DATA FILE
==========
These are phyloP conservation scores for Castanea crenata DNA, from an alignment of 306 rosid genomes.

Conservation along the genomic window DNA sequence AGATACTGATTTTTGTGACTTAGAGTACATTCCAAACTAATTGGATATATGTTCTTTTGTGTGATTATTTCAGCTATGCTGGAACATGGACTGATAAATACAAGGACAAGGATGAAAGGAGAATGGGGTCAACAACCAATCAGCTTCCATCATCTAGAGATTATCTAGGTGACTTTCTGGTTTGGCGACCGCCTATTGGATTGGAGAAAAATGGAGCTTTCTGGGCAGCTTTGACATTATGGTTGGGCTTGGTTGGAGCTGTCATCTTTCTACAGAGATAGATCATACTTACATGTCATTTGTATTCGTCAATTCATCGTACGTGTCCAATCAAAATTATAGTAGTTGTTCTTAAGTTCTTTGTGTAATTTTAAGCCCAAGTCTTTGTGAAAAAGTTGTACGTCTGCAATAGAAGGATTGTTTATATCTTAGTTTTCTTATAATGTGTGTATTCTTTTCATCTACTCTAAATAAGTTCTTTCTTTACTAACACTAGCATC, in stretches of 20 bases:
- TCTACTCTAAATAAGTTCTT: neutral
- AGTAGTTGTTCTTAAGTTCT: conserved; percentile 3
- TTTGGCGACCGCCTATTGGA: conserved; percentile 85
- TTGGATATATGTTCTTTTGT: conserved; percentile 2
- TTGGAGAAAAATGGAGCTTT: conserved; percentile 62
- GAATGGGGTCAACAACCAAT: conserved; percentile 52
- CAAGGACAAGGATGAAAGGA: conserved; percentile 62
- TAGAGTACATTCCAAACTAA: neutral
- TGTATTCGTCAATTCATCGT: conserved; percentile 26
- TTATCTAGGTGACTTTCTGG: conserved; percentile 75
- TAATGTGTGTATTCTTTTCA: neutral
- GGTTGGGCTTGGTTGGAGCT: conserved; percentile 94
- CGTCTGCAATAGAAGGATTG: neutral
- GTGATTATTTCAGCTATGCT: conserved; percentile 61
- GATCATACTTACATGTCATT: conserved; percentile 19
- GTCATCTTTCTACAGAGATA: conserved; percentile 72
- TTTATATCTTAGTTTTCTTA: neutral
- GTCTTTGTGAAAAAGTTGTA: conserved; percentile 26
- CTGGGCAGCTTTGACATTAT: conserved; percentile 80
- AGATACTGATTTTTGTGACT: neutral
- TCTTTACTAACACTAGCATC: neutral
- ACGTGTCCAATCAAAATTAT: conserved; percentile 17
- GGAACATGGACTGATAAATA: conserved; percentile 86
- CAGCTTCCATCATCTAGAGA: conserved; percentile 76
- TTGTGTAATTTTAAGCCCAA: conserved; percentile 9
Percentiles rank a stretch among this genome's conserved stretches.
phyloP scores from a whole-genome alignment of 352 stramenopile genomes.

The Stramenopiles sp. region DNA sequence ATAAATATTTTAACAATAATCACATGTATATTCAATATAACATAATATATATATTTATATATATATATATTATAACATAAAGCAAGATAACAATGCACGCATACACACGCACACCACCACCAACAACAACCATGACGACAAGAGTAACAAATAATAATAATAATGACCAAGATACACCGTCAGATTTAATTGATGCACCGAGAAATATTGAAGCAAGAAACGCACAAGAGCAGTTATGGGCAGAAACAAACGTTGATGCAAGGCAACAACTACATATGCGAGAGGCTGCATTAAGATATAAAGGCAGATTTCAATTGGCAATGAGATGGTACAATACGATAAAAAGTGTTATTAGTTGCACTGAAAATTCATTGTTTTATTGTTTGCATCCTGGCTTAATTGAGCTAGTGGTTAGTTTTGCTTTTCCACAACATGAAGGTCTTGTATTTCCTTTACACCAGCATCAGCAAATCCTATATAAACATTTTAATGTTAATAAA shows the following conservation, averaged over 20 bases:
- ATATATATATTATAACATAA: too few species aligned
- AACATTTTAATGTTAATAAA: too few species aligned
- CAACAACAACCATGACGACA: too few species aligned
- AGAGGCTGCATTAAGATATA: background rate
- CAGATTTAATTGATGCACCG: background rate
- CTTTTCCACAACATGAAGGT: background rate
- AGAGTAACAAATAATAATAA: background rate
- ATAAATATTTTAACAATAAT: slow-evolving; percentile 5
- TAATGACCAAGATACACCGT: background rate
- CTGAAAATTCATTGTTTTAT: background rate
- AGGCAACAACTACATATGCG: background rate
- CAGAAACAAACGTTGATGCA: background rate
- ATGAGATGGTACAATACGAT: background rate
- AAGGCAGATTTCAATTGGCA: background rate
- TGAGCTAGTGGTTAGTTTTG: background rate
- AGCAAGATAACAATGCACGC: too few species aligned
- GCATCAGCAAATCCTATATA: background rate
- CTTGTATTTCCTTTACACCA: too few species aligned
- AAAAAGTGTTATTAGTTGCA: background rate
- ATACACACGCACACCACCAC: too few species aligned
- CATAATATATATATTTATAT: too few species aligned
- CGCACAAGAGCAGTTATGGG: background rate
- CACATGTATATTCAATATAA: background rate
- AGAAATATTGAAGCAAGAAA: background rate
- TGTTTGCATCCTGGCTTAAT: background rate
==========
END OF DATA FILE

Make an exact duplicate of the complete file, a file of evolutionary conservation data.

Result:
These are phyloP conservation scores for Castanea crenata DNA, from an alignment of 306 rosid genomes.

Conservation along the genomic window DNA sequence AGATACTGATTTTTGTGACTTAGAGTACATTCCAAACTAATTGGATATATGTTCTTTTGTGTGATTATTTCAGCTATGCTGGAACATGGACTGATAAATACAAGGACAAGGATGAAAGGAGAATGGGGTCAACAACCAATCAGCTTCCATCATCTAGAGATTATCTAGGTGACTTTCTGGTTTGGCGACCGCCTATTGGATTGGAGAAAAATGGAGCTTTCTGGGCAGCTTTGACATTATGGTTGGGCTTGGTTGGAGCTGTCATCTTTCTACAGAGATAGATCATACTTACATGTCATTTGTATTCGTCAATTCATCGTACGTGTCCAATCAAAATTATAGTAGTTGTTCTTAAGTTCTTTGTGTAATTTTAAGCCCAAGTCTTTGTGAAAAAGTTGTACGTCTGCAATAGAAGGATTGTTTATATCTTAGTTTTCTTATAATGTGTGTATTCTTTTCATCTACTCTAAATAAGTTCTTTCTTTACTAACACTAGCATC, in stretches of 20 bases:
- TCTACTCTAAATAAGTTCTT: neutral
- AGTAGTTGTTCTTAAGTTCT: conserved; percentile 3
- TTTGGCGACCGCCTATTGGA: conserved; percentile 85
- TTGGATATATGTTCTTTTGT: conserved; percentile 2
- TTGGAGAAAAATGGAGCTTT: conserved; percentile 62
- GAATGGGGTCAACAACCAAT: conserved; percentile 52
- CAAGGACAAGGATGAAAGGA: conserved; percentile 62
- TAGAGTACATTCCAAACTAA: neutral
- TGTATTCGTCAATTCATCGT: conserved; percentile 26
- TTATCTAGGTGACTTTCTGG: conserved; percentile 75
- TAATGTGTGTATTCTTTTCA: neutral
- GGTTGGGCTTGGTTGGAGCT: conserved; percentile 94
- CGTCTGCAATAGAAGGATTG: neutral
- GTGATTATTTCAGCTATGCT: conserved; percentile 61
- GATCATACTTACATGTCATT: conserved; percentile 19
- GTCATCTTTCTACAGAGATA: conserved; percentile 72
- TTTATATCTTAGTTTTCTTA: neutral
- GTCTTTGTGAAAAAGTTGTA: conserved; percentile 26
- CTGGGCAGCTTTGACATTAT: conserved; percentile 80
- AGATACTGATTTTTGTGACT: neutral
- TCTTTACTAACACTAGCATC: neutral
- ACGTGTCCAATCAAAATTAT: conserved; percentile 17
- GGAACATGGACTGATAAATA: conserved; percentile 86
- CAGCTTCCATCATCTAGAGA: conserved; percentile 76
- TTGTGTAATTTTAAGCCCAA: conserved; percentile 9
Percentiles rank a stretch among this genome's conserved stretches.
phyloP scores from a whole-genome alignment of 352 stramenopile genomes.

The Stramenopiles sp. region DNA sequence ATAAATATTTTAACAATAATCACATGTATATTCAATATAACATAATATATATATTTATATATATATATATTATAACATAAAGCAAGATAACAATGCACGCATACACACGCACACCACCACCAACAACAACCATGACGACAAGAGTAACAAATAATAATAATAATGACCAAGATACACCGTCAGATTTAATTGATGCACCGAGAAATATTGAAGCAAGAAACGCACAAGAGCAGTTATGGGCAGAAACAAACGTTGATGCAAGGCAACAACTACATATGCGAGAGGCTGCATTAAGATATAAAGGCAGATTTCAATTGGCAATGAGATGGTACAATACGATAAAAAGTGTTATTAGTTGCACTGAAAATTCATTGTTTTATTGTTTGCATCCTGGCTTAATTGAGCTAGTGGTTAGTTTTGCTTTTCCACAACATGAAGGTCTTGTATTTCCTTTACACCAGCATCAGCAAATCCTATATAAACATTTTAATGTTAATAAA shows the following conservation, averaged over 20 bases:
- ATATATATATTATAACATAA: too few species aligned
- AACATTTTAATGTTAATAAA: too few species aligned
- CAACAACAACCATGACGACA: too few species aligned
- AGAGGCTGCATTAAGATATA: background rate
- CAGATTTAATTGATGCACCG: background rate
- CTTTTCCACAACATGAAGGT: background rate
- AGAGTAACAAATAATAATAA: background rate
- ATAAATATTTTAACAATAAT: slow-evolving; percentile 5
- TAATGACCAAGATACACCGT: background rate
- CTGAAAATTCATTGTTTTAT: background rate
- AGGCAACAACTACATATGCG: background rate
- CAGAAACAAACGTTGATGCA: background rate
- ATGAGATGGTACAATACGAT: background rate
- AAGGCAGATTTCAATTGGCA: background rate
- TGAGCTAGTGGTTAGTTTTG: background rate
- AGCAAGATAACAATGCACGC: too few species aligned
- GCATCAGCAAATCCTATATA: background rate
- CTTGTATTTCCTTTACACCA: too few species aligned
- AAAAAGTGTTATTAGTTGCA: background rate
- ATACACACGCACACCACCAC: too few species aligned
- CATAATATATATATTTATAT: too few species aligned
- CGCACAAGAGCAGTTATGGG: background rate
- CACATGTATATTCAATATAA: background rate
- AGAAATATTGAAGCAAGAAA: background rate
- TGTTTGCATCCTGGCTTAAT: background rate